DENNIS SCHWARTZ 
IS THERE ANY GOOD 
IN SAYING 
EVERYTHING ABOUT A MOVIE?

 
CENTRAL STATION (director: Walter Salles; screenwriters: Joao Emanuel Carneiro/Marcos Bernstein; cinematographer: Walter Carvalho; editors: Isabelle Rathery/Felipe Lacerda; cast: Fernanda Montenegro (Dora), Marilia Pera (Irene), Vinicius de Oliveira (Josue), Soia Lira (Ana) and Othon Bastos (Cesar); Runtime: 115; Sony Pictures Classics; 1998-Brazil)

 
"The film was too much stuck in its sentimentality and had an uninspiring and a contrived plot that kept me from warming up to the story."

Reviewed by Dennis Schwartz

How receptive you are to this well told but unoriginal and very sentimental Brazilian film about a miscreant old woman named Dora (Fernanda), a former teacher and now a letter writer in the Central Station of Rio, depends on how you take to her. The story revolves around a 10-year-old orphaned boy, Josue (Vinicius), whose mother has just been run over by a bus after writing a letter asking her drunken husband who abandoned her and the kid years ago to get back with them again.

I gladly admit I enjoyed viewing the unusual road scenes in the desolate Brazilian countryside, where the people are poor, ignorant, superstitious, and craving for a religion that gives them some form of hope for their dismal lives. Former documentary film director Walter Salles, ably showed how religion can be as phony as is the government that keeps most of the people impoverished. The places visited were where tourists don't often go, and a foreign film audience rarely ever sees the Brazil shown here.

The strongest point of the film is the documentary type of cinematography that went into showing the parched Brazilian countryside, making the barren land throb with life. The most exciting shots were reserved for the religious pilgrimage the two weary travelers stumbled into. They were caught in the light coming from the bright torches of the believers, as the two wanderers search for themselves in the darkness of the night.

Ultimately, this is a road film. Dora relents from her hatred of the kid, as she changes her mind after selling the kid to some unscrupulous people who will sell him for adoption: an adoption that could lead to unimaginable medical experiments done on the child. She decides to risk her life to get him out of those unscrupulous hands, and take him to the father who may not even be where the kid thinks he lives. A theme about innocent children being abused that has been done many times before, sometimes much better as in Landscape in the Mist.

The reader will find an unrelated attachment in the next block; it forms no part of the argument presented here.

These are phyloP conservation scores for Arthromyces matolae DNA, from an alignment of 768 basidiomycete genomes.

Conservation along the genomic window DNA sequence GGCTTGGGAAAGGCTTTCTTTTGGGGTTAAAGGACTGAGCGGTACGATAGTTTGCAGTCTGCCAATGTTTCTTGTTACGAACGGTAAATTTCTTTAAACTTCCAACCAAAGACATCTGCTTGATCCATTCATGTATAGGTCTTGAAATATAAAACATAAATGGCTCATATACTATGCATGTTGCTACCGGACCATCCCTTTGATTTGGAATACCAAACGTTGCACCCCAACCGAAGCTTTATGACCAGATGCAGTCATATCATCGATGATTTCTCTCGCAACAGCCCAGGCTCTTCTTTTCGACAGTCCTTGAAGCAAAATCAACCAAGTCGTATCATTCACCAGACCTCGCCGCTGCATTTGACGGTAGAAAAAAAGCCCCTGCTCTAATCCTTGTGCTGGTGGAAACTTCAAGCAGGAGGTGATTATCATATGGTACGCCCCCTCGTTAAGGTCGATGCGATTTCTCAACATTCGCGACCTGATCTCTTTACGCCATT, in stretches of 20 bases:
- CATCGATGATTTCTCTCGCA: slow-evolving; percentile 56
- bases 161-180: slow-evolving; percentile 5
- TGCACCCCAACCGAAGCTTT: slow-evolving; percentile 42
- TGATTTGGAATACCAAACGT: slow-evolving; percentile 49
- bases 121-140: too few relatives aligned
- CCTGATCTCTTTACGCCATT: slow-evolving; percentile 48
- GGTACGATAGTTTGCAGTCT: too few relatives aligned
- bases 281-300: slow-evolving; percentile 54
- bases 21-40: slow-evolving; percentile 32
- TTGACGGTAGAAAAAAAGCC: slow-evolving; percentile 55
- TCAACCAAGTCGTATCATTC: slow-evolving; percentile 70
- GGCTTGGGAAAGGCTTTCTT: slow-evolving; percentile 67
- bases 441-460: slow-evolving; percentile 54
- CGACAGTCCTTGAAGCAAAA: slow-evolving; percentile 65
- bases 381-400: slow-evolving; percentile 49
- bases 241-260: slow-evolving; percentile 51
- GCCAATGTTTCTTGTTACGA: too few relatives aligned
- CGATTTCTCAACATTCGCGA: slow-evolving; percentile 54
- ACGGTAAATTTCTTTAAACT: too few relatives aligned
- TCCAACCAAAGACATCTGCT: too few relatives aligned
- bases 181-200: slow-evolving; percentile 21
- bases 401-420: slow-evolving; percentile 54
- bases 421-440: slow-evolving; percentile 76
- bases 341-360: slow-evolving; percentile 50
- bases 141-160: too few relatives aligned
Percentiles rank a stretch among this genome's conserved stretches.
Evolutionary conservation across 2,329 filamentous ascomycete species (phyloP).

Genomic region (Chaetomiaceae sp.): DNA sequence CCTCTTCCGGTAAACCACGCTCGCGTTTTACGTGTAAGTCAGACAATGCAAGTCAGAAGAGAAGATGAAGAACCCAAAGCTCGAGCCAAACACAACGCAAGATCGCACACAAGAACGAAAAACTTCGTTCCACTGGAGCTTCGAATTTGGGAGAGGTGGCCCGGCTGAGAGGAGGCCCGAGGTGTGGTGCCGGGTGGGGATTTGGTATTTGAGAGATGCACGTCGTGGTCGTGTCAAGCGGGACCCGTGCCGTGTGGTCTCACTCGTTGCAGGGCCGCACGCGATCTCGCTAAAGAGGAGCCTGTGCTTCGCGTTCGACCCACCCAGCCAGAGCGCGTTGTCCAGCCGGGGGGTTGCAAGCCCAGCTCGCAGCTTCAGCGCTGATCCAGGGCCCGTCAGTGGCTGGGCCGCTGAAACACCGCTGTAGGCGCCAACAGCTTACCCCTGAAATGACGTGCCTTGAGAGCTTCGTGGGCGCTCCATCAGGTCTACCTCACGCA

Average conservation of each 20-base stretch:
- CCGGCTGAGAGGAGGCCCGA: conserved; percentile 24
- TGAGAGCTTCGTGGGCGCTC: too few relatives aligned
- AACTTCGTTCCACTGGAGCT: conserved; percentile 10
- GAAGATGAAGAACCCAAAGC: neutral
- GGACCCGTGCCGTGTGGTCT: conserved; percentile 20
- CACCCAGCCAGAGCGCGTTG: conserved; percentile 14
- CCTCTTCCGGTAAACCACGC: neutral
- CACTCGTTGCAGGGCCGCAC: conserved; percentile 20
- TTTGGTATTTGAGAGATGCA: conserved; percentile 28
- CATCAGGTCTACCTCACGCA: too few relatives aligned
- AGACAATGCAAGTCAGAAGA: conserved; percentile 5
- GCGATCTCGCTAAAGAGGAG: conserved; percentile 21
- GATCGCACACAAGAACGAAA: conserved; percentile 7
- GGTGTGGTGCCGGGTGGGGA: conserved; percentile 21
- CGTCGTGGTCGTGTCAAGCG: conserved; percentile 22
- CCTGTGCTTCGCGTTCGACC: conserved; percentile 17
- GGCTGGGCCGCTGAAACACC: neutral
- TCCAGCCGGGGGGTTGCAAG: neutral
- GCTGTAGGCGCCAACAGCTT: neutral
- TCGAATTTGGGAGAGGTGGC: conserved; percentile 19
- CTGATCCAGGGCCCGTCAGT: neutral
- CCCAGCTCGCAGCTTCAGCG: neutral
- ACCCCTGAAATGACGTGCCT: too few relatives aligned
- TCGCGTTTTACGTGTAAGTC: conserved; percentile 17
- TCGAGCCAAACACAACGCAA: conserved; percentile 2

The film emphasized the built-in misery the heroine has, that made life for her a grind. There seemed to be something special about her that the actress was able to bring out from her characterization that made her seem better than what she appeared to be. The only friend she had was Irene (Pera), a much kinder and happier person than she, who could have been a prostitute -- the film only hinted at that.

The beauty of this tale is not in the story itself but in the way it affected the two main characters, Dora and Josue. They eventually find something in themselves that they didn't know they had. They learn how to deal with the bitterness in their life. Their experience was comparable to a religious awakening. These two rotten apples turn out to be not so bad, after all. How much you like the film, depends on how believable you find the transformation that is about to take place for these characters.

The film was too much stuck in its sentimentality and had an uninspiring and a contrived plot that kept me from warming up to the story. That the woman being transformed from a spiteful person who made fun of the letter writers and despised children to an almost angelic figure, someone capable of bringing great joy to the world in such a short time, was too much for me to accept. Though, I must say, the acting by Montenegro was grand. She is the reason for seeing the film, along with the fine cinematography.

REVIEWED ON 2/27/99                    GRADE: C

Dennis Schwartz: "Ozus' World Movie Reviews"

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